The presentation of the Nativity goes back to the vision of St. Birgitta of Sweden, who saw Mary kneeling before her new-born Son in her revelation. This presentation appeared in the early fifteenth century in Flanders. Joseph stands with a burning candle in hand behind Maria and the Child, a symbol for Christ who brings light to the darkness. What is new is that Joseph is no longer represented as an old man but as someone in his forties. The angels around the crib are also an innovation. They now receive a prominent place and are no longer secondary figures.
The fact that the birth takes place in the ruins of a palace is an entirely new iconography. The harp above the window tells us that this concerns the remains of the palace of King David, which stood in Nazareth – the birthplace of Jesus. Van der Goes illustrates here, as it were, that the descendants of this King were still not greatly valued at the turn of the century. Just like the palace, this genealogical branch has become a ruin.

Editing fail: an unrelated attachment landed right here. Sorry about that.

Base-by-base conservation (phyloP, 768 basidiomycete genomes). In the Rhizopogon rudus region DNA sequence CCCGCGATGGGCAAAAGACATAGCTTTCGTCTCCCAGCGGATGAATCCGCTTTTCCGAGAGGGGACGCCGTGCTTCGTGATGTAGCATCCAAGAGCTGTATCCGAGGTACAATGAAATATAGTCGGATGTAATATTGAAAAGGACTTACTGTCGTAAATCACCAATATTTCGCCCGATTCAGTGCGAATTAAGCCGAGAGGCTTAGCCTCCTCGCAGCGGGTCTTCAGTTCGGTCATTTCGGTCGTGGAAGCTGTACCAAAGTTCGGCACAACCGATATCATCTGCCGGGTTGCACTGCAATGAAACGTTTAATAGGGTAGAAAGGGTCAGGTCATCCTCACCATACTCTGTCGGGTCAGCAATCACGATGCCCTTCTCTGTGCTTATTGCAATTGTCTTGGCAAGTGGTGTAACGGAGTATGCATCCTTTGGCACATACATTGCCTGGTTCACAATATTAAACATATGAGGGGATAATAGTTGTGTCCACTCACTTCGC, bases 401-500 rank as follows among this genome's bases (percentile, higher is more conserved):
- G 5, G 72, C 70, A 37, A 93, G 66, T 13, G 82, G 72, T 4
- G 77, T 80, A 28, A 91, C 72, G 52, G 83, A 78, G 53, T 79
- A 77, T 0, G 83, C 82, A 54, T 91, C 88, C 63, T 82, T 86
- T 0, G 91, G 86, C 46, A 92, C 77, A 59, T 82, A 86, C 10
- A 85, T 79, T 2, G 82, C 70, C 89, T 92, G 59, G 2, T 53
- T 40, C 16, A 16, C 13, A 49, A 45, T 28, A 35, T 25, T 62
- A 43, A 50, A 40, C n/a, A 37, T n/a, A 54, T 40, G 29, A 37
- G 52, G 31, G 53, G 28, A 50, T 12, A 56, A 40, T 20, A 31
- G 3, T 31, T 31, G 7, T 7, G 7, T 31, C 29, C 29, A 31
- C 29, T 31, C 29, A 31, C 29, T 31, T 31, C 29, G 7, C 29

Chiaroscuro

However, the greatest innovation in this Nativity is the chiaroscuro. Night scenes started to appear around 1400. Hugo van der Goes brought a huge innovation to the art of painting by having the light shine from one source, namely the crib. The reflections of the light result in a very expressive representation. It was precisely this chiaroscuro that Italian artists such as Caravaggio and Dutch artists such as Rembrandt brought to its culmination two centuries later.